Background: The classification of dysautonomias has been confusing, and the pathophysiology obscure. We examined sympathetic innervation of the heart in patients with acquired, idiopathic dysautonomias using thoracic positron-emission tomography and assessments of the entry rate of the sympathetic neurotransmitter norepinephrine into the cardiac venous drainage (cardiac norepinephrine spillover). We related the laboratory findings to signs of sympathetic neurocirculatory failure (orthostatic hypotension and abnormal blood-pressure responses associated with the Valsalva maneuver), central neural degeneration, and responsiveness to treatment with levodopa-carbidopa (Sinemet).
Methods: Cardiac scans were obtained after intravenous administration of 6-[18F]fluorodopamine in 26 patients with dysautonomia. Fourteen had sympathetic neurocirculatory failure--three with no signs of central neurodegeneration (pure autonomic failure), two with parkinsonism responsive to treatment with levodopa-carbidopa, and nine with central neurodegeneration unresponsive to treatment with levodopa-carbidopa (the Shy-Drager syndrome). The rates of cardiac norepinephrine spillover were estimated on the basis of concentrations of intravenously infused [3H]norepinephrine during catheterization of the right side of the heart.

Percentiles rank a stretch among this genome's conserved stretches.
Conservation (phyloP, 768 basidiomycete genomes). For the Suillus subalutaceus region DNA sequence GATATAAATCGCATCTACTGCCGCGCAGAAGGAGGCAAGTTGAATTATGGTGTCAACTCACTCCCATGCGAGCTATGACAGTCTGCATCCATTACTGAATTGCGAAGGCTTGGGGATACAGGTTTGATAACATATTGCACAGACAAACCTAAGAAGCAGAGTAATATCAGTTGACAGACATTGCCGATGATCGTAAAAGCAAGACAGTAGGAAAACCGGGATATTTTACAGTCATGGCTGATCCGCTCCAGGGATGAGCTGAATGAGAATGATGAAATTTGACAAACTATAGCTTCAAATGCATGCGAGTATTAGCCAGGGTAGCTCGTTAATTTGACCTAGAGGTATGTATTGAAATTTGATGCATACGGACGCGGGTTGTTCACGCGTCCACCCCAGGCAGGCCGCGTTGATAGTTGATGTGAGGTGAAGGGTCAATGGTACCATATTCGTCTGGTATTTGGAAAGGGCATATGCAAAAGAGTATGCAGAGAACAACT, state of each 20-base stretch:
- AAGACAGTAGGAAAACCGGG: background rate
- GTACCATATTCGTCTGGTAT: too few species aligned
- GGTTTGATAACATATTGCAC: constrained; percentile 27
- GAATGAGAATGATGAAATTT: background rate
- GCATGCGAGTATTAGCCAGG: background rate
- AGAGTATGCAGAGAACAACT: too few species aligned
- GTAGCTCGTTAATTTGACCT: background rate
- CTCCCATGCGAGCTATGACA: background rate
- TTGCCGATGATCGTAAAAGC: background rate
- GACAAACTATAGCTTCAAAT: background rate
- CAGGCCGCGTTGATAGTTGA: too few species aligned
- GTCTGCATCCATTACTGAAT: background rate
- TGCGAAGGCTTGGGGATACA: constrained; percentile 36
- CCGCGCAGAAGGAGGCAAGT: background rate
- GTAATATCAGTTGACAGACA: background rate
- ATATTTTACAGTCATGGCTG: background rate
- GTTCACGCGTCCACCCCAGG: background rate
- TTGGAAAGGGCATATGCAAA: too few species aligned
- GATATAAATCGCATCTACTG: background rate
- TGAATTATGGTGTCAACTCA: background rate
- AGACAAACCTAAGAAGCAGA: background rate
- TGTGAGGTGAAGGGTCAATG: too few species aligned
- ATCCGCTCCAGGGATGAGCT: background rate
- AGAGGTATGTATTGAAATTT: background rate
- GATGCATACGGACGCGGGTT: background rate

Results: Patients with pure autonomic failure or parkinsonism and sympathetic neurocirculatory failure had no myocardial 6-[18F]fluorodopamine-derived radioactivity or cardiac norepinephrine spillover, indicating loss of myocardial sympathetic-nerve terminals, whereas patients with the Shy-Drager syndrome had increased levels of 6-[18F]fluorodopamine-derived radioactivity, indicating intact sympathetic terminals and absent nerve traffic. Patients with dysautonomia who did not have sympathetic neurocirculatory failure had normal levels of 6-[18F]fluorodopamine-derived radioactivity in myocardium and normal rates of cardiac norepinephrine spillover.
Conclusions: The results of 6-[18F]fluorodopamine positron-emission tomography and neurochemical analyses support a new clinical pathophysiologic classification of dysautonomias, based on the occurrence of sympathetic neurocirculatory failure, signs of central neurodegeneration, and responsiveness to levodopa-carbidopa.